For the contour shaping, I would use a bandsaw for the rough cutting, like you did, but I'd use a 3/8" curve-cutting blade after I cut off the big chunks to get to within a couple millimeters of the line. For a job like this, you don't need an especially large bandsaw - a $100 9" from a home center will do fine. A jigsaw just can't cut curves accurately enough to bother with for this. To clean it up, rather than using a milling machine, I'd use a tool called an oscillating spindle sander. These can be had for $100 or so at Harbor Freight, or you could get the popular Ridgid model for under $300. Don't let the word "sander" make you think "slow" - it'll finish the shaping task in minutes. You could also use a curved patternmaker's rasp (not a file) and a lot of patience, or even a convex-soled spokeshave, if you'd rather use hand tools.

For the internal pockets, I completely agree that the Forstner bits in a drill press are a great way to rough them out. A relatively small press will do that job, so I consider that well within the capabilities of even a modest home wood shop. To finish the walls of the holes, rather than a milling machine, the old fashioned way is actually quick and not nearly as hard as it sounds - some sharp chisels and a traditional joiner's mallet. I'm a relative novice at such things, and I've taken on more complicated mortises using that technique with great success. Make sure to keep those chisels sharp, though - they are almost always sold dull, and they do lose their edge as you work. 1500 grit sandpaper and a sheet of plate glass or a cast-iron machine table solves that problem quickly enough.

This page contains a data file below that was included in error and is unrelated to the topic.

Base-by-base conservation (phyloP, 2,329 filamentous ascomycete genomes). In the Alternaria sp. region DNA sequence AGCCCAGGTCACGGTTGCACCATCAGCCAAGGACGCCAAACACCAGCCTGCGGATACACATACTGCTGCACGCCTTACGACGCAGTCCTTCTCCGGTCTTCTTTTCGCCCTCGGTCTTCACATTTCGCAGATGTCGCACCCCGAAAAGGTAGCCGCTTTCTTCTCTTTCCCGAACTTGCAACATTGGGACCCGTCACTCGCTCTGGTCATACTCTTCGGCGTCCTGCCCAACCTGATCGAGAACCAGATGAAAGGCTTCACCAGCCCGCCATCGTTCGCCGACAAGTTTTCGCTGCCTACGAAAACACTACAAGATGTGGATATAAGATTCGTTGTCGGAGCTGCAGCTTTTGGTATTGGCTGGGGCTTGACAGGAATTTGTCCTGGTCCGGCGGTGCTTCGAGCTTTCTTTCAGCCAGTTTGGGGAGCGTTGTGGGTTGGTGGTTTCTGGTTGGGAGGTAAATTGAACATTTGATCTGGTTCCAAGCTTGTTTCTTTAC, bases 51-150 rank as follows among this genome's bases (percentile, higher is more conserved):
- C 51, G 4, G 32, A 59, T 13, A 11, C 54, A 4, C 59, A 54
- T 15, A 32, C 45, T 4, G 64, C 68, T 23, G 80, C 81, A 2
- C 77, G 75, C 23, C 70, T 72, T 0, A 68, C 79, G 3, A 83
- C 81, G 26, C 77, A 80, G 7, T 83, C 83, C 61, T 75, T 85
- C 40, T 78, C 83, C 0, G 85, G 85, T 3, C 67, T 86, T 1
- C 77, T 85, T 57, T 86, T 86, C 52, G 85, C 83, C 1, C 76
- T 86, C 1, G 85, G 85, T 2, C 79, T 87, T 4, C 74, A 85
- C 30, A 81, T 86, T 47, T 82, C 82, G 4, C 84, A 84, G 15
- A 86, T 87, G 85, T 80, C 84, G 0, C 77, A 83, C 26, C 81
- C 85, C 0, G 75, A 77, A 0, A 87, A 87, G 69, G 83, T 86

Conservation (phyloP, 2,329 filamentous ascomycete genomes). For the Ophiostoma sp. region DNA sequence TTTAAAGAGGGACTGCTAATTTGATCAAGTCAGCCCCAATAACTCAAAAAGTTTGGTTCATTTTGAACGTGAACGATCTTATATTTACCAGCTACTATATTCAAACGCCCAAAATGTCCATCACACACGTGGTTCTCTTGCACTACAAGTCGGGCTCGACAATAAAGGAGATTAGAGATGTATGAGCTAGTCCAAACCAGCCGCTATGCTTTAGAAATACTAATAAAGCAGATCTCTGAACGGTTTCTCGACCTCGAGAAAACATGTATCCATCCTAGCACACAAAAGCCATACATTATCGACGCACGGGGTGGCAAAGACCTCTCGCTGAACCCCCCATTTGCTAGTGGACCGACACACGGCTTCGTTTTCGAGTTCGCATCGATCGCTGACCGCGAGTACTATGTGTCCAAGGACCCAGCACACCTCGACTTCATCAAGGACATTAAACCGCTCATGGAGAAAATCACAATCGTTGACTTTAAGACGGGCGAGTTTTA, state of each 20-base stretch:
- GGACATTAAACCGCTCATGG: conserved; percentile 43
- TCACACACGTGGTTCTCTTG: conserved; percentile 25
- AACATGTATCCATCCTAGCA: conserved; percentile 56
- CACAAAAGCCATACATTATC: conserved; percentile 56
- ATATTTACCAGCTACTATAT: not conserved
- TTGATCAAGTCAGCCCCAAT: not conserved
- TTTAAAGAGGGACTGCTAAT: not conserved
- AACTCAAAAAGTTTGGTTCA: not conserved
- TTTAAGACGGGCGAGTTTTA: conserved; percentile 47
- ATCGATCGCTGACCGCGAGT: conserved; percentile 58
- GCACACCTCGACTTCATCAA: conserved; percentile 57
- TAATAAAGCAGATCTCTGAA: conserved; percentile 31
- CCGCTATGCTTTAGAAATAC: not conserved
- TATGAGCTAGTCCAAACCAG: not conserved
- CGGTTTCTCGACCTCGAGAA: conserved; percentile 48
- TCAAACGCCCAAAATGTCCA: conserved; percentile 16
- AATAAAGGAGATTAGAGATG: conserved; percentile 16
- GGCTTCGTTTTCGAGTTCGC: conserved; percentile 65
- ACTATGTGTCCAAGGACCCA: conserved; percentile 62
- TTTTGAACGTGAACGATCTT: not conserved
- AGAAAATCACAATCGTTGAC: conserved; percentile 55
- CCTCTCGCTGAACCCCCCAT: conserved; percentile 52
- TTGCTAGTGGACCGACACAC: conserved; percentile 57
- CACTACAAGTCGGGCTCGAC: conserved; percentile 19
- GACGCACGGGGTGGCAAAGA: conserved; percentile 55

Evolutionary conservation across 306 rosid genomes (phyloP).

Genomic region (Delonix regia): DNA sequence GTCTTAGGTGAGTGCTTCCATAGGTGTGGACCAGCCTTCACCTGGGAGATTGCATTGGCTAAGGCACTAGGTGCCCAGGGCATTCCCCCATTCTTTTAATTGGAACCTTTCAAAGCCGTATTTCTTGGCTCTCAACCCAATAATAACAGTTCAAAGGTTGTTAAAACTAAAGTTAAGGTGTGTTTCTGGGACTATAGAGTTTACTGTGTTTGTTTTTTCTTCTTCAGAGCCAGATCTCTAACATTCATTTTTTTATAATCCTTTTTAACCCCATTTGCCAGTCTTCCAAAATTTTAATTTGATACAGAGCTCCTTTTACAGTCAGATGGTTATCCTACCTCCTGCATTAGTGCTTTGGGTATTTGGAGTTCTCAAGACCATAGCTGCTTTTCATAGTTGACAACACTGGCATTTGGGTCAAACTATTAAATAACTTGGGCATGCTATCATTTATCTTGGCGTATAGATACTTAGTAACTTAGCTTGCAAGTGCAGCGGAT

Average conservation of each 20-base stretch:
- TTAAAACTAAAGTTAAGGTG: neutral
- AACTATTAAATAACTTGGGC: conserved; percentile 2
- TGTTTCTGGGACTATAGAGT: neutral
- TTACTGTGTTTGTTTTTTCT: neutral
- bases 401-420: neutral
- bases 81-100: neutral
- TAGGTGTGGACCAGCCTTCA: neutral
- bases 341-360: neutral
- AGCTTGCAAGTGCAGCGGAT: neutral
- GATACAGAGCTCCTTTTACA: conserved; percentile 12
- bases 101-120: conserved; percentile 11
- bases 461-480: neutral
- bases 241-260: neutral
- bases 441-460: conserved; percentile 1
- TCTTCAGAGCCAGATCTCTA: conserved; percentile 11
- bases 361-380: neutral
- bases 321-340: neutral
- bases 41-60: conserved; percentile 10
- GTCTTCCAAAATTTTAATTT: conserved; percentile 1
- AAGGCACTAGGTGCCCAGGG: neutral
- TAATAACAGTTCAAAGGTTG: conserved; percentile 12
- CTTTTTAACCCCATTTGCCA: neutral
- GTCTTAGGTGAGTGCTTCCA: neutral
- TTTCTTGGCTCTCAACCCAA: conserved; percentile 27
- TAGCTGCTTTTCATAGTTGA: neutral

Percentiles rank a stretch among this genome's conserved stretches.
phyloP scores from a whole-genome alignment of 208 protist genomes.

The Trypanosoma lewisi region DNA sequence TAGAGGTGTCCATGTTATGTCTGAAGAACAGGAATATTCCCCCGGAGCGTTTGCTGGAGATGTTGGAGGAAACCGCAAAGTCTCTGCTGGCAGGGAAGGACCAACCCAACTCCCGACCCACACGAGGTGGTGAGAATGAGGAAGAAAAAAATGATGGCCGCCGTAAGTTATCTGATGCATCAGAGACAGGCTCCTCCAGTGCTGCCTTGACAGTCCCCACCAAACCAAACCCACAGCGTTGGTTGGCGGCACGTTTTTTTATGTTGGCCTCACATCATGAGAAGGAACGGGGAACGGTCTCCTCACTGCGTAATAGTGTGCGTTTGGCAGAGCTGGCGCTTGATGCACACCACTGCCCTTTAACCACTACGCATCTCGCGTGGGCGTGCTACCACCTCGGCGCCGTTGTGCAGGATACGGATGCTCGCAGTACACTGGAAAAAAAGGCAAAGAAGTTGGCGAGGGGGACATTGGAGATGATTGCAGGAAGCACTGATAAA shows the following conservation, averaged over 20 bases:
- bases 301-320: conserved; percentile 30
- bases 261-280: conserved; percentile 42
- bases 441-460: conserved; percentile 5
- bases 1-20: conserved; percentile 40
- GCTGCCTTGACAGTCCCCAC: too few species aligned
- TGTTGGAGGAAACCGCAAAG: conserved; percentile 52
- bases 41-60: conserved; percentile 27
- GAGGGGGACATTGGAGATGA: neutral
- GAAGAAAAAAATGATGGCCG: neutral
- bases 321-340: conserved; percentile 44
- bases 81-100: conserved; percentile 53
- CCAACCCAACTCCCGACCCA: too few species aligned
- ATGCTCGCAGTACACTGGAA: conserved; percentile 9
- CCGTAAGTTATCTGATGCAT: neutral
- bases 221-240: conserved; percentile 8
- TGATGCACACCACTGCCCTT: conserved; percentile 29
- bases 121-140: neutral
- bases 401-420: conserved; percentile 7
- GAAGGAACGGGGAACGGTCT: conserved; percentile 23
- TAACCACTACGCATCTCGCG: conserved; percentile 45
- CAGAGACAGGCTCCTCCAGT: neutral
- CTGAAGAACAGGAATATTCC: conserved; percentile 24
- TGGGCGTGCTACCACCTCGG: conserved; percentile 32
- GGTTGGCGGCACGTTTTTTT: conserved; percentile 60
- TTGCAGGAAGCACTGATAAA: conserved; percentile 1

As for drilling the long hole, your method requires a rather large drill press and is still a bit error prone. I have a simple suggestion. Start with an "installer" drill bit which has a long shank of the same diameter as the cutting flutes. Take a chunk of wood about 3" on a side, and drill a hole through it, referenced to a flat "bottom" side, at the height that you will be drilling the long bore at, being careful to make it as parallel to the bottom as you can. Then just cut the block in half, leaving a hole in both blocks. Insert the bit into the holes, spacing the blocks as far apart as you can make them while still having enough bit length to drill the hole in the body. Using the bit as a reference to keep the blocks properly aligned, fasten them to your workbench in some manner (clamps, dog holes, or make a jig by screwing them to a sheet of plywood). Clamp the guitar body down to the bench or plywood, properly aligned with the guide blocks, and drill the hole using a regular hand drill. If you plan to make more than one guitar this way, make the plywood jig and add some toggle clamps on spacer blocks to hold the guitar body in place for drilling.

Also, I think I'd use a cabinet scraper instead of sanding through all the rough grits or using a power sander. That's just personal preference, though.

Hopefully those suggestions will be useful to anyone reading along who does not have access to the expensive tools that you used.
mattthegamer463 (author)  CaladanJen3 years ago